My daughter recently learned she is pregnant, and I know food safety is an important issue during pregnancy. Where can we find good resources to make sure she doesn't eat anything that inadvertently would put her or her baby at risk?
You're right. Pregnant women are among the high-risk groups of people who have to be extra careful to avoid food-borne illness. During pregnancy, the immune system is weakened and that makes it harder for the body's natural defenses to protect both mother and fetus from microorganisms.
The U.S. Department of Agriculture's newly updated food safety web site, http://foodsafety.gov, offers both at-a-glance and in-depth resources on food safety information for women who are pregnant or thinking of getting pregnant. Just click on "Keep Food Safe," then "For Specific Groups of People." It offers basic steps for keeping food safe, as well as information on specific risks related to pregnancy, such as Listeria, methylmercury and toxoplasma.
Other at-risk groups who can find targeted information on the Web site include older adults and persons with chronic illnesses. And foodsafety.gov offers a boatload of other information on just about anything you can think of related to food safety. Among the offerings:
- Basic information on food safety according to types of food (Meat, Poultry and Fish; Eggs and Dairy Products; and Fruits and Vegetables).
- Information on food recalls, including links to both the USDA and the Food and Drug Administration's recalls and alerts.
- Easy-to-read charts with information on food storage times and minimum cooking temperatures.
- Emergency information, with links to detailing how to keep food safe during a power outage (take a look and print these out before the electricity goes out!) and in other emergencies.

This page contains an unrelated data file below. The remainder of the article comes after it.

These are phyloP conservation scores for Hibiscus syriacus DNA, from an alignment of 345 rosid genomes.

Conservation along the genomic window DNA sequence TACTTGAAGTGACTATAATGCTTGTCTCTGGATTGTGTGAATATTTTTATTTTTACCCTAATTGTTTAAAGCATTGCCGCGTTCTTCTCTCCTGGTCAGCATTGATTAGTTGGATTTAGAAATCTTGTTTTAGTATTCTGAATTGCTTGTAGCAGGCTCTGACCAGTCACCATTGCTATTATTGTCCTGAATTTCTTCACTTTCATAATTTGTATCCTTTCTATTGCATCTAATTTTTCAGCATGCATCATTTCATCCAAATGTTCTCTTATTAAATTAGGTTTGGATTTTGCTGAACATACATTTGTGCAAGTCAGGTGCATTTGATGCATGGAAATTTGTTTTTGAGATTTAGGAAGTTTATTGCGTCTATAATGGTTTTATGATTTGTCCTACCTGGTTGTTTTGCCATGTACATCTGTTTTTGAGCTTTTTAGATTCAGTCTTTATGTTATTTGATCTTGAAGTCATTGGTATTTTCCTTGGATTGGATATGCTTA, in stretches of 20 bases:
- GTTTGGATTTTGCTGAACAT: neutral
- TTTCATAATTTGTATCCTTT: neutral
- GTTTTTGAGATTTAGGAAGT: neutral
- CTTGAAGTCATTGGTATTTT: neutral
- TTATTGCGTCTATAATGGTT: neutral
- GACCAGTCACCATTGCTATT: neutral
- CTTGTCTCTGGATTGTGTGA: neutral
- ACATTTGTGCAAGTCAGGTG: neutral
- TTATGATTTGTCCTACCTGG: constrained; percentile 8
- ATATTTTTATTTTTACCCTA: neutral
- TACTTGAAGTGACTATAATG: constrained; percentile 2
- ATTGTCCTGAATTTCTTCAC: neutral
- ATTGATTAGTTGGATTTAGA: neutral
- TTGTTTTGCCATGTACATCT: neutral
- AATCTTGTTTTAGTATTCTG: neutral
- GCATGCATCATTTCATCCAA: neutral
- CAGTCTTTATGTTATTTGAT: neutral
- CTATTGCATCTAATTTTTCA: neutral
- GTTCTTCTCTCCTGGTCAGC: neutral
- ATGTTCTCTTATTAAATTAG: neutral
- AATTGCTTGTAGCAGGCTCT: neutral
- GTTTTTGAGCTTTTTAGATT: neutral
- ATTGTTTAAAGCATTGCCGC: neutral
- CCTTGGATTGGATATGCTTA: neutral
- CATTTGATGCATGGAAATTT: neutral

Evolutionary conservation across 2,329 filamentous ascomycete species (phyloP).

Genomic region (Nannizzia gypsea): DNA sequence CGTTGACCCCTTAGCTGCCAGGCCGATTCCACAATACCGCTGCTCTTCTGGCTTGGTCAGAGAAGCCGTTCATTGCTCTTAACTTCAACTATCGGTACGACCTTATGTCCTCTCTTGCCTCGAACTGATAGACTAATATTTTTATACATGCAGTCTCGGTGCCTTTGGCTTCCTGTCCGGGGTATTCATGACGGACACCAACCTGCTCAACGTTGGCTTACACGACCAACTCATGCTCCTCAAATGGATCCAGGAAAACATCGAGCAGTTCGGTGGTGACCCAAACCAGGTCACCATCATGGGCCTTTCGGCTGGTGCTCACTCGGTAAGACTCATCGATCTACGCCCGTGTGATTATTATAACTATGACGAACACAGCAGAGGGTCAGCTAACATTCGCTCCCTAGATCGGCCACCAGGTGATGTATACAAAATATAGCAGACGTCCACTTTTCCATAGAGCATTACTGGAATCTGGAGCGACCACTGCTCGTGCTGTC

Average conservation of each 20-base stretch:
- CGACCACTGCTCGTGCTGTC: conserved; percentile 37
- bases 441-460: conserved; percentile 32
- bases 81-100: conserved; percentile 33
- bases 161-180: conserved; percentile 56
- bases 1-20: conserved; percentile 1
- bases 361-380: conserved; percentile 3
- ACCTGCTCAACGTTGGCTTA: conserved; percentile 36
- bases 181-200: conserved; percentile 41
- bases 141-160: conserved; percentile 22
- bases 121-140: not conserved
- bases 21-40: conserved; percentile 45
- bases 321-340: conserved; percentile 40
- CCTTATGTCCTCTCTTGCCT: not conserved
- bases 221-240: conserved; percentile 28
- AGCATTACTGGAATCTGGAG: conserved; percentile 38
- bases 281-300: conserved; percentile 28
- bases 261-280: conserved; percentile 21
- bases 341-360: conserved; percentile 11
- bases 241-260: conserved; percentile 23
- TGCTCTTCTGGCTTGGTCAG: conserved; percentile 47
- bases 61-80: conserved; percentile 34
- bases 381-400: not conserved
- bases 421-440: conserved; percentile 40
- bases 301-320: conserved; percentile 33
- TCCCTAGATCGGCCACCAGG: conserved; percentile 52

- Seasonal food safety tips, including guidelines for back-to-school, summer and holidays.
- Food poisoning, including information about common causes of food poisoning and links to detailed information from the Centers for Disease Control and Prevention and the National Institutes of Health. This page also tells you where to report suspected cases of food-borne illness.
- Ask the experts. The site contains e-mail addresses of whom to contact with food safety questions.
The site also contains downloadable educational materials, news releases, and industry information related to inspections and compliance. Check it out the next time you have a food safety question or concern.
Chow Line is a service of Ohio State University Extension and the Ohio Agricultural Research and Development Center. Send questions to Chow Line, c/o Martha Filipic, 2021 Coffey Road, Columbus, OH, 43210-1044, or email@example.com.
Editor: September is Food Safety Month. This column was reviewed by Lydia Medeiros, food safety specialist for Ohio State University Extension and professor of human nutrition in the College of Education and Human Ecology.